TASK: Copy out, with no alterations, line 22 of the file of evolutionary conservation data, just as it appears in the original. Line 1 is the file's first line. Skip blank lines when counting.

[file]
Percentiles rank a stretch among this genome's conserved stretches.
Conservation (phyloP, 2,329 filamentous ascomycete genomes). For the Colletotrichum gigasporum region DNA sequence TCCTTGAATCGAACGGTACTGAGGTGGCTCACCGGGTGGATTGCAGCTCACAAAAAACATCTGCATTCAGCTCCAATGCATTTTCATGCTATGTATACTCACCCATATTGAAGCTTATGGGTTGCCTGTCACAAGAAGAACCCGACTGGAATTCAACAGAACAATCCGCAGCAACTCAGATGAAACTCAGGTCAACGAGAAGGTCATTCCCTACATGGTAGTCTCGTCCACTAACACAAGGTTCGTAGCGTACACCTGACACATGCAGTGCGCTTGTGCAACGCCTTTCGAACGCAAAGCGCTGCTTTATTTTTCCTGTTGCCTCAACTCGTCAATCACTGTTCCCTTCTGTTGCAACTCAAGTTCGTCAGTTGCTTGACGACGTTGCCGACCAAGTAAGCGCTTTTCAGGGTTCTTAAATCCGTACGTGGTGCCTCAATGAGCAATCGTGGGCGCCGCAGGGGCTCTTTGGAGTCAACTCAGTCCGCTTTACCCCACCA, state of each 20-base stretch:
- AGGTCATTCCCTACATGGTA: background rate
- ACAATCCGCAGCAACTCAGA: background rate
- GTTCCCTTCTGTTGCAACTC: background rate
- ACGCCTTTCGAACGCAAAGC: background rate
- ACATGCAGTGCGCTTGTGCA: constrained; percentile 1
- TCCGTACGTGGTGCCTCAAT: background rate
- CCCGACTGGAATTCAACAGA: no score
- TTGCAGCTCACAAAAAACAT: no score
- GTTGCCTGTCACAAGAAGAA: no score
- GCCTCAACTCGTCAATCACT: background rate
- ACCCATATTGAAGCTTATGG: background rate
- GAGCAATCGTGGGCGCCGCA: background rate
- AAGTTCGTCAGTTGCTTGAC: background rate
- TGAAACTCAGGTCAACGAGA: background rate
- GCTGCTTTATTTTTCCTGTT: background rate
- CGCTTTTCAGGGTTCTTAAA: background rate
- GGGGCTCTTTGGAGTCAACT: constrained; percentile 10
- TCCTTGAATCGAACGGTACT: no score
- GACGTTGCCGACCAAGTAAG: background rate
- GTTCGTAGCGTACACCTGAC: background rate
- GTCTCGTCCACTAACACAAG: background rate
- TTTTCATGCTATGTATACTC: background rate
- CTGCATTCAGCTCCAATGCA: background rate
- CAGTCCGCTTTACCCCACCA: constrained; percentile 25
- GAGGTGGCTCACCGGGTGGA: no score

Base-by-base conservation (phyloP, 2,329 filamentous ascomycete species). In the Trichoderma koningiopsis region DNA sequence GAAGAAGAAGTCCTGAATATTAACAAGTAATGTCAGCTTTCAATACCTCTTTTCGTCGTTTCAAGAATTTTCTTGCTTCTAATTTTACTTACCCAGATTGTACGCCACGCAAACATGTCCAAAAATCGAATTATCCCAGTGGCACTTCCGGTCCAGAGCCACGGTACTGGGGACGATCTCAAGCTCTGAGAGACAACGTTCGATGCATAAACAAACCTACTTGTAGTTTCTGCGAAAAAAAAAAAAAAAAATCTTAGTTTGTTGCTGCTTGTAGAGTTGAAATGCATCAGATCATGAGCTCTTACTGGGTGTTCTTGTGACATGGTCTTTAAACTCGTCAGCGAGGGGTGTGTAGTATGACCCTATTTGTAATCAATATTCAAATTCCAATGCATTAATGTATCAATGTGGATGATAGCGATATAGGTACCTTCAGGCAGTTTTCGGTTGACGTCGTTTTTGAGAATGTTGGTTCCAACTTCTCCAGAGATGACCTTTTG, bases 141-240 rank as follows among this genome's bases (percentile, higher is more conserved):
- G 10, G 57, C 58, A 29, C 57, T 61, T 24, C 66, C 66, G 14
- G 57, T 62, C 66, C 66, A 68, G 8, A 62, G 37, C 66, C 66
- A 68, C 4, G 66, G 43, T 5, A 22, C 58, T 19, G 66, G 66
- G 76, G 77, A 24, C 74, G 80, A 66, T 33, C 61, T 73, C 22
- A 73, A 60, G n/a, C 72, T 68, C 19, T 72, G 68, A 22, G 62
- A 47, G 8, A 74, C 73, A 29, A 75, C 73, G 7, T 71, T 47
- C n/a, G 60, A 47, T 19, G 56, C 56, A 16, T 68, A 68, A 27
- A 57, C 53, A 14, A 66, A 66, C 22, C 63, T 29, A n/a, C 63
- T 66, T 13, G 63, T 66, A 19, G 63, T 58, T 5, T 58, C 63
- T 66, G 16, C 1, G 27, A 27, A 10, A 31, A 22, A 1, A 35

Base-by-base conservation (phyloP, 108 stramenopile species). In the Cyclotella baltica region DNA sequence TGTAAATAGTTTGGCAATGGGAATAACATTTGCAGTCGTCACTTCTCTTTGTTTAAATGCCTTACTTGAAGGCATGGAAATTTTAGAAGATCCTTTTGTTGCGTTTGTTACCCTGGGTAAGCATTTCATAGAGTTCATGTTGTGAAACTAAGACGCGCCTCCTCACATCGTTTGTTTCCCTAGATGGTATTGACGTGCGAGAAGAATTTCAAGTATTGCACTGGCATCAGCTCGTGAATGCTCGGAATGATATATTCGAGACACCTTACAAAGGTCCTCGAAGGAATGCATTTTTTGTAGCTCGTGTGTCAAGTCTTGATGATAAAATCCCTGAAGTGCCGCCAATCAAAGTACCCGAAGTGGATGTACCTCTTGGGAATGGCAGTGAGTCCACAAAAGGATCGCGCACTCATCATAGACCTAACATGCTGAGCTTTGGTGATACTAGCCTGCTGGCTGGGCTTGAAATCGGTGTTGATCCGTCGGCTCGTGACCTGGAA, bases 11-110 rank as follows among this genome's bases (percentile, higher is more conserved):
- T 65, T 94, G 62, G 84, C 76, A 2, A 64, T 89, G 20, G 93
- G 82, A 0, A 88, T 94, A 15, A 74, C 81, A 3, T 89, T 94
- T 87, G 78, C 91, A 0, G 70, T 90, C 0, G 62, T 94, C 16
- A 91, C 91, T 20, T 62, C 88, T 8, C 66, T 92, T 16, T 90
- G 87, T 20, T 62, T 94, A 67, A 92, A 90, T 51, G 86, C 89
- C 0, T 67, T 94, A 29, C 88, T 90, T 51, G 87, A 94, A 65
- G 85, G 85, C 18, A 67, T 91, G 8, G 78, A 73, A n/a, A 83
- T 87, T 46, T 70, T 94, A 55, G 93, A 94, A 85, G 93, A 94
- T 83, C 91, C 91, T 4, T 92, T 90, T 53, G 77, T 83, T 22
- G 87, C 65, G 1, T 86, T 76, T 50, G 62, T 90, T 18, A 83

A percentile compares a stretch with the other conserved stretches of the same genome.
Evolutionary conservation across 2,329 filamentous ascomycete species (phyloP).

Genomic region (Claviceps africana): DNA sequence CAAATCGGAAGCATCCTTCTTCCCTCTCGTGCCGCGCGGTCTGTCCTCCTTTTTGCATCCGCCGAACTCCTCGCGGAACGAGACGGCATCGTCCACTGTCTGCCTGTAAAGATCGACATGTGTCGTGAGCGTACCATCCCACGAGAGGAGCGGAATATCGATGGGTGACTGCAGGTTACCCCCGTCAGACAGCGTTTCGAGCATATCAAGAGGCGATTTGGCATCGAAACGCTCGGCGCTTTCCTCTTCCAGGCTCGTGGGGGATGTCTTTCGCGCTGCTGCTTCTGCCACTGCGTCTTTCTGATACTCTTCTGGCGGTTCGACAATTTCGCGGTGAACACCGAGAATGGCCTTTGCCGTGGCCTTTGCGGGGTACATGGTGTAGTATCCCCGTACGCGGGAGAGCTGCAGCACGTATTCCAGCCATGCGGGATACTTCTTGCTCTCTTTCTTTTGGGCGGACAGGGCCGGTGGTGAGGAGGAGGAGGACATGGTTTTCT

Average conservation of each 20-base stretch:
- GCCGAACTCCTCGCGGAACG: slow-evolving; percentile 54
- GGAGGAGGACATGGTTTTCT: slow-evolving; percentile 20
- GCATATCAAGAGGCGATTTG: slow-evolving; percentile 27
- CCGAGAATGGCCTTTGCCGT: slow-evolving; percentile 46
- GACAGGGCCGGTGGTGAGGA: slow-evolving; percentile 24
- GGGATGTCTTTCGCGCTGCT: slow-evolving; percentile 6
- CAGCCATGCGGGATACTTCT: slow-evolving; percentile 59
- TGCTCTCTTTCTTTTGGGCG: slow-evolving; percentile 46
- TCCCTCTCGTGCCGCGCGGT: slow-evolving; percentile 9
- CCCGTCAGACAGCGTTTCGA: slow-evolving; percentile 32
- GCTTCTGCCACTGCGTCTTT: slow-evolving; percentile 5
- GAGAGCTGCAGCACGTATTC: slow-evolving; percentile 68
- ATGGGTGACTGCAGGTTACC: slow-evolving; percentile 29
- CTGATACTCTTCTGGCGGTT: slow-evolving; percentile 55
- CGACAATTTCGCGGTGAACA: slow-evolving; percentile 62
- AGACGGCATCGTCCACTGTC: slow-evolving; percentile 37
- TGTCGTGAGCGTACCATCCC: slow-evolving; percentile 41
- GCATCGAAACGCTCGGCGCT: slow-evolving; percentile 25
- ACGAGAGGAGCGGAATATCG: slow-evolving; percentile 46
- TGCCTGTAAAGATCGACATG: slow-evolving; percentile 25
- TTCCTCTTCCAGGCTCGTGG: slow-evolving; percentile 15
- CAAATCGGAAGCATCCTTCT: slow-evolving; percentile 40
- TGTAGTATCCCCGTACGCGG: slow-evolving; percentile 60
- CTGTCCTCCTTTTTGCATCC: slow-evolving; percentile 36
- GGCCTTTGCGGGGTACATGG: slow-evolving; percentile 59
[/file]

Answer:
- GTTCGTAGCGTACACCTGAC: background rate